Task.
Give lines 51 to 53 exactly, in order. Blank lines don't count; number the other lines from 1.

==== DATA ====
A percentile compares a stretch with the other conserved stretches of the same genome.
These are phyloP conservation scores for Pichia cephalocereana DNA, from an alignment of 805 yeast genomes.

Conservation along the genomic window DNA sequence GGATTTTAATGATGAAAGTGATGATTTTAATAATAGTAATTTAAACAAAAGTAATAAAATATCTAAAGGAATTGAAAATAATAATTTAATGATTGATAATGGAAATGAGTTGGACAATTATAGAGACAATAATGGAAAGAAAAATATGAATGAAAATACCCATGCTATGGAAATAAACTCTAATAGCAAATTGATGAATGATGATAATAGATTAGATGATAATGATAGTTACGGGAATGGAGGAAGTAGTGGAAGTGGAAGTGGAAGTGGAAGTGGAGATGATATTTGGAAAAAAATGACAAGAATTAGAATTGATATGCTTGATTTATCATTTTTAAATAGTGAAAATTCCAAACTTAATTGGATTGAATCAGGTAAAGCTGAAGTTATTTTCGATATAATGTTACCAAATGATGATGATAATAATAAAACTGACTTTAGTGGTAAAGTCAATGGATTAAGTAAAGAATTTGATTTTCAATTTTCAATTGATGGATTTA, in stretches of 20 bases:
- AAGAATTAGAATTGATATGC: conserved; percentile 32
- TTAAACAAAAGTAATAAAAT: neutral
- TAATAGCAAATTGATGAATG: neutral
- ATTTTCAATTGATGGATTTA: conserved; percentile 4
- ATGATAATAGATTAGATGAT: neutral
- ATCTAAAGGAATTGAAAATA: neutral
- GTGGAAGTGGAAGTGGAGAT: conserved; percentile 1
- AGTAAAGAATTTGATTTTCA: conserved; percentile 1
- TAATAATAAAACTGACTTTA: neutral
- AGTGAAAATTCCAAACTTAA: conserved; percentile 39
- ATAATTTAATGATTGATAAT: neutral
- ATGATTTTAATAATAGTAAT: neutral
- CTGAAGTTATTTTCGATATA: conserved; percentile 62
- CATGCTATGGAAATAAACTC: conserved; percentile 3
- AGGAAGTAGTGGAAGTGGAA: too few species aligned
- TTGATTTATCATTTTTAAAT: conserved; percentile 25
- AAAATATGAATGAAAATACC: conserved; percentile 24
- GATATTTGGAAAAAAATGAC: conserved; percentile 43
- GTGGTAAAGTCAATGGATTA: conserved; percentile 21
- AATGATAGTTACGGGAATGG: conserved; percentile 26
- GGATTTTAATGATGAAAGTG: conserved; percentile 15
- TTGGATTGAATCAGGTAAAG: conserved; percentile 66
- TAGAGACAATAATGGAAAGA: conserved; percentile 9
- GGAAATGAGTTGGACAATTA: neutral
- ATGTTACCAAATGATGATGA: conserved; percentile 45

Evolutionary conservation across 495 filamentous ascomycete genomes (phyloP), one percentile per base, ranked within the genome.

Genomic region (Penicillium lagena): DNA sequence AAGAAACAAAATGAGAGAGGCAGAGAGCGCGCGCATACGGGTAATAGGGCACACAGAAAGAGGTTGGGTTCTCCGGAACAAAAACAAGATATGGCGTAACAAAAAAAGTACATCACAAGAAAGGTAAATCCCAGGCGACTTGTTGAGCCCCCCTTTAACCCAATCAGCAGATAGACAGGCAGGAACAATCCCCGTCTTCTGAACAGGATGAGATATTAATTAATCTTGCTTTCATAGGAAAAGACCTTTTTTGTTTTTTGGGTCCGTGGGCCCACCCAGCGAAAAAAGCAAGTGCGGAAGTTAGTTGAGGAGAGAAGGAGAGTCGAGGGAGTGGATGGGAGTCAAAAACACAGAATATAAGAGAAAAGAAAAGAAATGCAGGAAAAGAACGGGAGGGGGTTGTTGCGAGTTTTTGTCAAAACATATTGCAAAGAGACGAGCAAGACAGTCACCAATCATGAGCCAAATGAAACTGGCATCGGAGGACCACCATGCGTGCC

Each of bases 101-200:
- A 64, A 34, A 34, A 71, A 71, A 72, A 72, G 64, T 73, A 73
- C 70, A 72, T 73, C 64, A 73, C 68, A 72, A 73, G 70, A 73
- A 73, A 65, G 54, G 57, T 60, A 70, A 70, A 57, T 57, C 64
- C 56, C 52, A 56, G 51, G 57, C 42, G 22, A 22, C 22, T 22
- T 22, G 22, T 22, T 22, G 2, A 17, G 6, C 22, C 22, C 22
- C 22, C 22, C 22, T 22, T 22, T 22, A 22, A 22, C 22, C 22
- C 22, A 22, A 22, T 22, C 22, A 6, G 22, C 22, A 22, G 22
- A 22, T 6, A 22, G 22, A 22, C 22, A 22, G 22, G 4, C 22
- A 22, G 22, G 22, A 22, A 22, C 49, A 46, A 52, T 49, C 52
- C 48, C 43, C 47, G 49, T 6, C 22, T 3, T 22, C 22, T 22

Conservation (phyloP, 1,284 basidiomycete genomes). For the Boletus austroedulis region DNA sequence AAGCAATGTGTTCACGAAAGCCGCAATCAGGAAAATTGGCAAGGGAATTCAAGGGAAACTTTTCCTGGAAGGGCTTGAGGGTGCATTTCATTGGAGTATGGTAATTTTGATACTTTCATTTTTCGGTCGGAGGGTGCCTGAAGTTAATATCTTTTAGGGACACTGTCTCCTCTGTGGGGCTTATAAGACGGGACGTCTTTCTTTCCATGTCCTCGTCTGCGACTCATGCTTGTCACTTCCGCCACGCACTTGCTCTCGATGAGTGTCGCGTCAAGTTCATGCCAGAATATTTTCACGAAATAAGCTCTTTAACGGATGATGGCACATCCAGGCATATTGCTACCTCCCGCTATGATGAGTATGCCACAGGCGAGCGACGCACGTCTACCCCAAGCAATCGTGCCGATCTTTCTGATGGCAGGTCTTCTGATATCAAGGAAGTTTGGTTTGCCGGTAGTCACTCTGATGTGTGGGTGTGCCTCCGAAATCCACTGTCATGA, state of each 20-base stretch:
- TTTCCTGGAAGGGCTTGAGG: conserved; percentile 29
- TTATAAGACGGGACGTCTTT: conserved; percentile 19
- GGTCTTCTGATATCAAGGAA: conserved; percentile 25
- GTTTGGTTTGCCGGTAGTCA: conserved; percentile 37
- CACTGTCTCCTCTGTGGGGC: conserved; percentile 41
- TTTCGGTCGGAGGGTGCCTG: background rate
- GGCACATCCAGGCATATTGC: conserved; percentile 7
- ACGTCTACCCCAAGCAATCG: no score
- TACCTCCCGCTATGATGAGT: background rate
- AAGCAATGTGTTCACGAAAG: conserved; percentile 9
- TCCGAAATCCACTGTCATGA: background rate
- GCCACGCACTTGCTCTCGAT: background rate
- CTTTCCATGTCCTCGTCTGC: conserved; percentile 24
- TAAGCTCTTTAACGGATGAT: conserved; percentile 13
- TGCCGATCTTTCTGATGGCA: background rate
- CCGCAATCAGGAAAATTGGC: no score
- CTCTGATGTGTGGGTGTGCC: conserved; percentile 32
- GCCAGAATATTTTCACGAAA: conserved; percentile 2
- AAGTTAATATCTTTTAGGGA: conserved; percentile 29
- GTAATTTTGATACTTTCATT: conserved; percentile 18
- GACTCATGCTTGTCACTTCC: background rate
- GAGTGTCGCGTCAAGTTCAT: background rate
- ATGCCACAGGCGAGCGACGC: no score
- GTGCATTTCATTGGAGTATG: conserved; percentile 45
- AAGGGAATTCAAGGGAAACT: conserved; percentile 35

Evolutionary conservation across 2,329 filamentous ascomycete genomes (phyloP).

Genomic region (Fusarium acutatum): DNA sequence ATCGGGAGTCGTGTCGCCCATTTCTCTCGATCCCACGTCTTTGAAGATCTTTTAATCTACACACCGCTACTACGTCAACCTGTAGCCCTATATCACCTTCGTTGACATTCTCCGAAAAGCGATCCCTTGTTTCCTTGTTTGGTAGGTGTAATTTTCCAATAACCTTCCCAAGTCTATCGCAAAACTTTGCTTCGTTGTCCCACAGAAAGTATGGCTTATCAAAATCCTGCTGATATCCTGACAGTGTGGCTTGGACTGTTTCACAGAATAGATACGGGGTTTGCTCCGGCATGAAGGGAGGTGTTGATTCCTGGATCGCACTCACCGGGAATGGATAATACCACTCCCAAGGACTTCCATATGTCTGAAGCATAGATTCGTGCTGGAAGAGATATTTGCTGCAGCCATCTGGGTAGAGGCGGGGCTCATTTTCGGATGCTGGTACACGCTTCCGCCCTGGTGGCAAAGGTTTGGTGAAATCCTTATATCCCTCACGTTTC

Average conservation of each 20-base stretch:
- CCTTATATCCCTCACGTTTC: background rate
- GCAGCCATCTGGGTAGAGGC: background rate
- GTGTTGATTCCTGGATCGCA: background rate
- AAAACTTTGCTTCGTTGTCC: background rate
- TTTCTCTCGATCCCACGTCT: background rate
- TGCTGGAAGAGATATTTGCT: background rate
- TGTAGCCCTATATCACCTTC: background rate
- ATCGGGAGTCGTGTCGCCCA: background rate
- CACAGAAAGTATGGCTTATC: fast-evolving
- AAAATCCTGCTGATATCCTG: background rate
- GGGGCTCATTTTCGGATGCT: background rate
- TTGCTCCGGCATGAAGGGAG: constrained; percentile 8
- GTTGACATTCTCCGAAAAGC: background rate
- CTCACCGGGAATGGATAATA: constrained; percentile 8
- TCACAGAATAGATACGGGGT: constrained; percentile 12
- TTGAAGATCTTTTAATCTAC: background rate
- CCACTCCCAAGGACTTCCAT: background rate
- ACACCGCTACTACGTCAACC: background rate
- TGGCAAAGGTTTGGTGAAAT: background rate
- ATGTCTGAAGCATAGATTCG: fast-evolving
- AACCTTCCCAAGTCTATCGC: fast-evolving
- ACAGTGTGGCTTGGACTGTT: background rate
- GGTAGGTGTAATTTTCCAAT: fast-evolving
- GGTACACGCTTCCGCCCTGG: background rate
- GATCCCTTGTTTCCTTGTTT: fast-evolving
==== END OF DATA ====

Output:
- TACCTCCCGCTATGATGAGT: background rate
- AAGCAATGTGTTCACGAAAG: conserved; percentile 9
- TCCGAAATCCACTGTCATGA: background rate